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HSBC Russian Manufacturing PMI eases further

HSBC Russian Manufacturing PMI eases further
The slowdown in Russian economic performance since early this year has been underlined by HSBC’s Russian PMI, which has come in at 50.6 in June, down from 50.7 in May and its lowest since March 2010.

The PMI which is a survey of purchasing managers points to continued expansion with readings above 50 and contractions below this.Although the Russian June PMI is expansionary it is well below Russia’s long term average of 52.1.

HSBC said the main factor in the further weakening was a subdued new orders reading, with demand from domestic and export markets weak, reflecting only marginal increases.Manufacturing employment weakened slightly during the month, with the report also noting that energy, metals, and construction materials had driven an increase in inflation for the first time in 5 months, with the prices charged for increasing at the slowest rate for 3 months.More positively input price inflation remained close to May’s 22 months low.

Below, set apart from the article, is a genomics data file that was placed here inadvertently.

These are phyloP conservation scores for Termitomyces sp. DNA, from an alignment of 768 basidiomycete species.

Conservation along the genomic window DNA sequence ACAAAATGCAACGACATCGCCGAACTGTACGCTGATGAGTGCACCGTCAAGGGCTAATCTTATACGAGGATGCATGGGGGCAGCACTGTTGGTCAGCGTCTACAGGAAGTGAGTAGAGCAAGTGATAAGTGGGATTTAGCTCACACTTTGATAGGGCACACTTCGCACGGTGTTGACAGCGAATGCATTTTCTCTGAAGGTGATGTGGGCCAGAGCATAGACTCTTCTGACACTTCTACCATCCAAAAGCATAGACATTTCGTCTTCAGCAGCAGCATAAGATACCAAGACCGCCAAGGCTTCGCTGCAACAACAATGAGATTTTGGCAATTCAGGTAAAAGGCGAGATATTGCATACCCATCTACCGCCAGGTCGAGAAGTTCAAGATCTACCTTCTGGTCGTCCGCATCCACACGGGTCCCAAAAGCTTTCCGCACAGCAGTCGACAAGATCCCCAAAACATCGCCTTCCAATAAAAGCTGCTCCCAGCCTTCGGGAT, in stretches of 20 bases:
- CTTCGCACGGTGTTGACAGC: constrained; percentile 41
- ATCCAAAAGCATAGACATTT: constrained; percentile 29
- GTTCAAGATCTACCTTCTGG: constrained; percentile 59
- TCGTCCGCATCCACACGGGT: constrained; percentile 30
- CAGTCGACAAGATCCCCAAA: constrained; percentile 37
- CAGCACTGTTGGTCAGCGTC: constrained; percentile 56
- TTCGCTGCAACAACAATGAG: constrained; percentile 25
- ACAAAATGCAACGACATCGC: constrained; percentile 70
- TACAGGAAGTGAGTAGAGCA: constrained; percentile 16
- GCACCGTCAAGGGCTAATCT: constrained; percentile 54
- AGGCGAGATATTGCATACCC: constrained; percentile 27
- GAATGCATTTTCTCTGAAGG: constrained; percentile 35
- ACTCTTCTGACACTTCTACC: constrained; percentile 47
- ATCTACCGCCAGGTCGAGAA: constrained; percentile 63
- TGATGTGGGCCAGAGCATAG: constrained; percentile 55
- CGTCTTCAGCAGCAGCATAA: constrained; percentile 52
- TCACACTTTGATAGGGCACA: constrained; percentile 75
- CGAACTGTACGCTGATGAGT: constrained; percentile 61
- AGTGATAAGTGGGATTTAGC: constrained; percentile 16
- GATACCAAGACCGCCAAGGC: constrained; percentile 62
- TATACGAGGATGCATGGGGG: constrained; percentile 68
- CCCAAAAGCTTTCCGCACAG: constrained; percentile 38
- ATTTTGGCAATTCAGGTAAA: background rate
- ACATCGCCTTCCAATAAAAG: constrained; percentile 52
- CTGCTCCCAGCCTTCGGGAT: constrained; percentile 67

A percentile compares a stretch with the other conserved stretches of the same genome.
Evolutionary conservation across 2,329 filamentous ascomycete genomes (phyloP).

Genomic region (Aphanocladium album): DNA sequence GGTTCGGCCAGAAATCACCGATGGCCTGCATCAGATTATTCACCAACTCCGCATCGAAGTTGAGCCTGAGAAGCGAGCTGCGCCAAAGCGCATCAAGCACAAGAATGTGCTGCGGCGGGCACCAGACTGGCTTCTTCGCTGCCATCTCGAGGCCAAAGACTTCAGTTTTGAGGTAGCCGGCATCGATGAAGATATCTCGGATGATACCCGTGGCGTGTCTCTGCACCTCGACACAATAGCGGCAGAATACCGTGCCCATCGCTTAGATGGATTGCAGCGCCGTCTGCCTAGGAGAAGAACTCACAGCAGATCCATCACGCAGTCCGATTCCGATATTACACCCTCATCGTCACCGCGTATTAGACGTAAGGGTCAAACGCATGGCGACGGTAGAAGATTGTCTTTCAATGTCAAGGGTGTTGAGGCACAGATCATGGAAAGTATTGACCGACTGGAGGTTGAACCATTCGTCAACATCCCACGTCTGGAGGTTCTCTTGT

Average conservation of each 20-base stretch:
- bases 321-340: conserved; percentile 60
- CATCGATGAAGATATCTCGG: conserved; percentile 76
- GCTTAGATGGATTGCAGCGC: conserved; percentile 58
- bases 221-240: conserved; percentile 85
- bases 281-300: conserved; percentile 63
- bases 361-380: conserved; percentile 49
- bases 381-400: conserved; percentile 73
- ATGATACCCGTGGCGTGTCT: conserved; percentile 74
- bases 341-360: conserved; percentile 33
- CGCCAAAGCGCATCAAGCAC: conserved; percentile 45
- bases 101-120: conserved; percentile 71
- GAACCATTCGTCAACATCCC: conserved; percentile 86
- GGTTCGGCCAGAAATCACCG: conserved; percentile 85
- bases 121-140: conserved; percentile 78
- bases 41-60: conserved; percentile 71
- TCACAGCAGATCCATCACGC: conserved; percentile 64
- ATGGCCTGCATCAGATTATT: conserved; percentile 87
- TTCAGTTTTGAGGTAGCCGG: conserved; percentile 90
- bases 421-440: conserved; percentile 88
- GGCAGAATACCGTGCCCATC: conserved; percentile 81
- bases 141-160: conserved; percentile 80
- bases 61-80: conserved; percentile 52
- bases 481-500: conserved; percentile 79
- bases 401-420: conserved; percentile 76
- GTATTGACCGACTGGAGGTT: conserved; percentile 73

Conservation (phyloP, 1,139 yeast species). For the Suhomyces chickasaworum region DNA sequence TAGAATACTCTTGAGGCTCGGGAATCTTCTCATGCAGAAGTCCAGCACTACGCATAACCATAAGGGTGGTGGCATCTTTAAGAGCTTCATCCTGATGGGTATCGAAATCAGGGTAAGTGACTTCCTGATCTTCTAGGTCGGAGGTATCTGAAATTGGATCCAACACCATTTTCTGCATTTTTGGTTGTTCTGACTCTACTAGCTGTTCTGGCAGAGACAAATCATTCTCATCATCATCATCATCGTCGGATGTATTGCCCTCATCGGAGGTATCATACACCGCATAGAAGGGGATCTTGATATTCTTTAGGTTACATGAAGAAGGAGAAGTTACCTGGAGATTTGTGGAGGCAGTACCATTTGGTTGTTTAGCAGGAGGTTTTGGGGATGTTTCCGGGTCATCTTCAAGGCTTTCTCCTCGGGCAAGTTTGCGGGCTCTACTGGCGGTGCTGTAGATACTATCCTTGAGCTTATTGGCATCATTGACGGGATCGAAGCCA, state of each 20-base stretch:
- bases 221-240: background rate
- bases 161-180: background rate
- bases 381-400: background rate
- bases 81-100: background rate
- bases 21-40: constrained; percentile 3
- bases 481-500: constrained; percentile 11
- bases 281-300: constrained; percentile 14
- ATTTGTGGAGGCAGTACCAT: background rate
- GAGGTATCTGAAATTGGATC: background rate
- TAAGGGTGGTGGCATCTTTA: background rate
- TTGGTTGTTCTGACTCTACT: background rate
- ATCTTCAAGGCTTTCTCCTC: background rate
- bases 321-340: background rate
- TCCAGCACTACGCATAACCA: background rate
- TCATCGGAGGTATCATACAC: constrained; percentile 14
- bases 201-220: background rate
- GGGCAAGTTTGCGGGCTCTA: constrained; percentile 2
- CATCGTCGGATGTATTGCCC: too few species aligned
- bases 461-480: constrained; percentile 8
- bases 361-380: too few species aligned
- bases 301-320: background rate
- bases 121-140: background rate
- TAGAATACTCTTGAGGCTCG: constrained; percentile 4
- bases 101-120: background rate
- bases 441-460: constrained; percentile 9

HSBC Chief Economist, Alexander Morozov, said the figures indicated some sector stabilisation, but added that he expected further easing in coming months.

“The moderation of business activity growth in manufacturing virtually stopped in June after a few months of weak PMI releases. HSBC Russia June Manufacturing PMI indexes provides further evidence of the sector growth stabilization, with Output, New Orders, and New Export Orders indexes edging up.

Steady, albeit very moderate growth of New Export Orders is especially encouraging in this respect. It appears that global demand for manufacturing stays on the upward trend, which supports growth in the Russian manufacturing.

That said, there are reasons to expect manufacturing growth to ease a little bit in the coming months. Growth of new orders is weaker than output growth pointing to the likely build up of inventories. If so, companies would have to adjust output growth to milder demand growth.

Importantly, inflationary pressures in manufacturing remain high notwithstanding subdued output growth as input prices intensified their growth in June. It should sustain strong imports growth and/or keep inflation elevated.”